Human Rights Developments
U.N.-sponsored peace negotiations between the Afghanistan-based Tajik opposition and theTajik government in early 1995 and a meeting between the opposition leader Seyyed Abdollah Nuri and President Emomali Rahmanov in mid-1995 had limited success in furthering national reconciliation. The September 1994 cease-fire agreement was, however, extended to February 1996, although armed clashes continued along the Tajik-Afghan border. Failure in implementing confidence-building measures, such as prisoner exchanges, endangered the viability of further talks to be held before the end of 1995. Peace in Tajikistan was further endangered by the Tajik government's inability to exercise centralized control over large areas of the country, resulting in pro-government paramilitary and military forces' acting with near impunity even in the Kuliab area (south of Dushanbe), the residents of which dominate the government.
As in 1994, civil and political rights violations occurred throughout Tajikistan, even though there was a decline in the number of summary executions, disappearances and murders. In general, the government made no attempt to investigate such incidents or punish the perpetrators. In particular, a climate of fear and intimidation reigned over the Gharm region (northeast of Dushanbe) and in Kafarnihan (east of Dushanbe), where government forces continued to harass, detain, and abuse individuals, targeting in particular young men of Gharmi and Pamiri origin who were perceived to be opposition sympathizers. The presence of various opposition groups in the mountains of the Gharm region and a military build-up by the government there greatly increased tensions in that region.
Human Rights Watch/Helsinki received frequent reports of illegal searches of homes, as well as violations of due process rights of detainees, including the right to legal counsel, the right to a fair and public hearing by an impartial tribunal, and the right to be tried without undue delay. Many individuals detained even for short periods reported systematic beatings and torture in detention centers. In the Gharm area alone, at least six individuals died in detention or as a result of brutal beatings, torture, and shootings by the official militia forces. In addition, despite the announcement of several amnesties, the government continued to hold scores of political prisoners, and to detain without trial many who were arrested in early 1993 for having exercised their right to legitimate nonviolent dissent.
The government also maintained its suspension of opposition newspapers and continued to censor independent journalists. Editors of independent newspapers, who had already been practicing self-censorship, were regularly harassed by the government. As a result of the tight official control over the registration of new newspapers and paper distribution, no new journals emerged.
The Right to Monitor
Although more than forty associations and foundations have received official registration since 1990, including several dealing with human rights and women's issues, no indigenous nongovernmental organization confronted the government over human rights violations. Human rights were monitored by a small international community including several U.N. agencies, the International Committee of the Red Cross (ICRC), the Organization on Security and Cooperation in Europe (OSCE) mission to Tajikistan, and the International Organization for Migration (IOM). In addition, Human Rights Watch/Helsinki has had a representative stationed in Dushanbe since 1994. Despite unsatisfactory response to our written and verbal protests, government officials did not directly interfere in our activities and on numerous occasions acknowledged, albeit with reservations, the importance of our interventions. The ICRC continued to be denied universal access to prisoners. In general, however, the government cooperated with the UNHCR and IOM in the repatriation and integration of returnees.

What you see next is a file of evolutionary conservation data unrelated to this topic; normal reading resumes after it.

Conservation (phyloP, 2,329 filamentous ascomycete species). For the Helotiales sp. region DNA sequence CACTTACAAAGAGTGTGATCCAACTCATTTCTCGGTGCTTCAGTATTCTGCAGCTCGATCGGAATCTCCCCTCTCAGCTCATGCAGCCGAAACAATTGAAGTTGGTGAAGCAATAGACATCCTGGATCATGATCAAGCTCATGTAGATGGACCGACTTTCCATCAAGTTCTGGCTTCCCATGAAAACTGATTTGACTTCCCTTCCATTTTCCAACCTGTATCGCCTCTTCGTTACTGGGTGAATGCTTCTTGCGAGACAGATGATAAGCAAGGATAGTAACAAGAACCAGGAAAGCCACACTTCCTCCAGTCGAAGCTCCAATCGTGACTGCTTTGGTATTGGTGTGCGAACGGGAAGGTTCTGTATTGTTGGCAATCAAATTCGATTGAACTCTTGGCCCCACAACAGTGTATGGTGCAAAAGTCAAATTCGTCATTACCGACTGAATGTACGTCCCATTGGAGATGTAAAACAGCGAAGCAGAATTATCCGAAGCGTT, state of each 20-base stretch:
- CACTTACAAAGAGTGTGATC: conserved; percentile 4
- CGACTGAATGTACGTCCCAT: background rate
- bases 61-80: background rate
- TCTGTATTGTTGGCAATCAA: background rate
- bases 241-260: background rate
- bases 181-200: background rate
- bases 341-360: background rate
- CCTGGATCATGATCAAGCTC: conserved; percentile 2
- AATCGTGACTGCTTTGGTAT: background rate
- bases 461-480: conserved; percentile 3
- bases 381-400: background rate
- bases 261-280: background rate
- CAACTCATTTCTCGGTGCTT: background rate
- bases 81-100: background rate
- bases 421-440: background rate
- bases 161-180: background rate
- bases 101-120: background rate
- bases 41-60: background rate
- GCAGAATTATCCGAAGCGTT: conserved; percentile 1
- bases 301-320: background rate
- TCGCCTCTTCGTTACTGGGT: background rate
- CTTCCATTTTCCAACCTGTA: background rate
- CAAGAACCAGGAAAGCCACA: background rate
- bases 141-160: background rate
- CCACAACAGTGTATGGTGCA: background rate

The Role of the International Community
The United Nations
The European Community
Russian Federation Policy
The Russian government continued to take a special interest in Tajikistan. Several agreements between the Russian and Tajik governments significantly strengthened Moscow's economic ties with the republic and provided for greater military involvement. The reinforced 201st Motorized Rifle Division continued to form the bulk of the Commonwealth of Independent States (CIS) peacekeeping forces established in 1993. Despite their peacekeeping mandate, the forces are alleged by several sources to be involved in the hostilities. Russia also sought to safeguard the rights of ethnic Russians in Tajikistan.
The Work of Human Rights Watch/Helsinki
In May, Human Rights Watch/Helsinki released the report Return to Tajikistan: Continued Regional and Ethnic Tensions. In September, we submitted to the OSCE a critique of the activities of the OSCE's mission to Tajikistan. A report on human rights violations in the Gharm region was in preparation as of this writing.